Faculty of Arts


PHIL 101

Introduction to Logic


Description

Arguments are part of everyday life, and the ability to evaluate arguments is a very important skill to have. This course aims to provide an understanding of what distinguishes the point of an argument (conclusion) from the reasons (premises) used to support the point. The course aims to develop skills and techniques to evaluate the validity of the support premises provide for conclusions. Everyday arguments are translated into formal logical notation for evaluation. The course examines two main logical systems: propositional logic and predicate logic (with identity), and shows how these formal systems are used to analyse and evaluate everyday arguments. This course is a prerequisite for all Philosophy courses in logic at Stage 2. It is also available for the Logic and Computation major/minor.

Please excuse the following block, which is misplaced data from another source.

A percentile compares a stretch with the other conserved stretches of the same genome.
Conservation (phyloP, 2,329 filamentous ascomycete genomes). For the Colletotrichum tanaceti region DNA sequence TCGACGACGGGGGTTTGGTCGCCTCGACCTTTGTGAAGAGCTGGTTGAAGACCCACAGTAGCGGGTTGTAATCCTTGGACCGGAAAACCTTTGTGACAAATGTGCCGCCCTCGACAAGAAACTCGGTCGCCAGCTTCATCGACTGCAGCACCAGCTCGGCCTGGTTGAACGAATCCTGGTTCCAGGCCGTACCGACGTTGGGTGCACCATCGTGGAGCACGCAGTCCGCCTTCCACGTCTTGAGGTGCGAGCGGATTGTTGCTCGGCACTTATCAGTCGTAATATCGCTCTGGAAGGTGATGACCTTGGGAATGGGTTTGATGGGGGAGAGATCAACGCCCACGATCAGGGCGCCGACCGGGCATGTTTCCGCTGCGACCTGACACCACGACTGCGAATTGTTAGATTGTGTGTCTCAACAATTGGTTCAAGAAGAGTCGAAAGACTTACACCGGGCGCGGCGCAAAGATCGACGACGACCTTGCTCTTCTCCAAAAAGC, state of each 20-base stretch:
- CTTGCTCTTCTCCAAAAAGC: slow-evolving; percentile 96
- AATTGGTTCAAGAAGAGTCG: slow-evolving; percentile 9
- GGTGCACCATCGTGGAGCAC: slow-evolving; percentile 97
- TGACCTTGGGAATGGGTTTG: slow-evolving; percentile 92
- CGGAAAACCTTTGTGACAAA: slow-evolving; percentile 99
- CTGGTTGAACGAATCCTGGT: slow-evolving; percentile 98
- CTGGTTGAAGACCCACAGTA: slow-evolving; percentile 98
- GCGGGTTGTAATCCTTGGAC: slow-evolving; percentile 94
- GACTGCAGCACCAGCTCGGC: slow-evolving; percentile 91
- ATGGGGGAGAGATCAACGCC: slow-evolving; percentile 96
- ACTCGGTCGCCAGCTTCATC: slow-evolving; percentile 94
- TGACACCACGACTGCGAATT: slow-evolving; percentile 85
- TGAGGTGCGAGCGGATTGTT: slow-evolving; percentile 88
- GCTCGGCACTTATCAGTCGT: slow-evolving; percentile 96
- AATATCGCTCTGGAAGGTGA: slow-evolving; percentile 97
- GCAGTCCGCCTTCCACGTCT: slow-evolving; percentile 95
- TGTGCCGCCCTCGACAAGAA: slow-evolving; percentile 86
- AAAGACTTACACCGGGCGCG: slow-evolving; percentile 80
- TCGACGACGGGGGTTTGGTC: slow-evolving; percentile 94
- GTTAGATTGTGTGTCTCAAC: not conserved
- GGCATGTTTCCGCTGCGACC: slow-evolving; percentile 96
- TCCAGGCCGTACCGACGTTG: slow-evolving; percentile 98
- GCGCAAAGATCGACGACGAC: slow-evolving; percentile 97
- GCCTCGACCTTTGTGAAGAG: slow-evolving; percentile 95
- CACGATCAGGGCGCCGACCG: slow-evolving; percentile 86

Availability 2012

Summer School, repeated Semester 1 and 2

Lecturer(s)

Coordinator(s) Associate Professor Rod Girle

Reading/Texts

Roderic A Girle Introduction to Logic (2nd Ed. Prentice-Hall, Auckland, 2008)

Assessment

Coursework only

Points

PHIL 101: 15.0 points

Prerequisites


Restrictions

280.151


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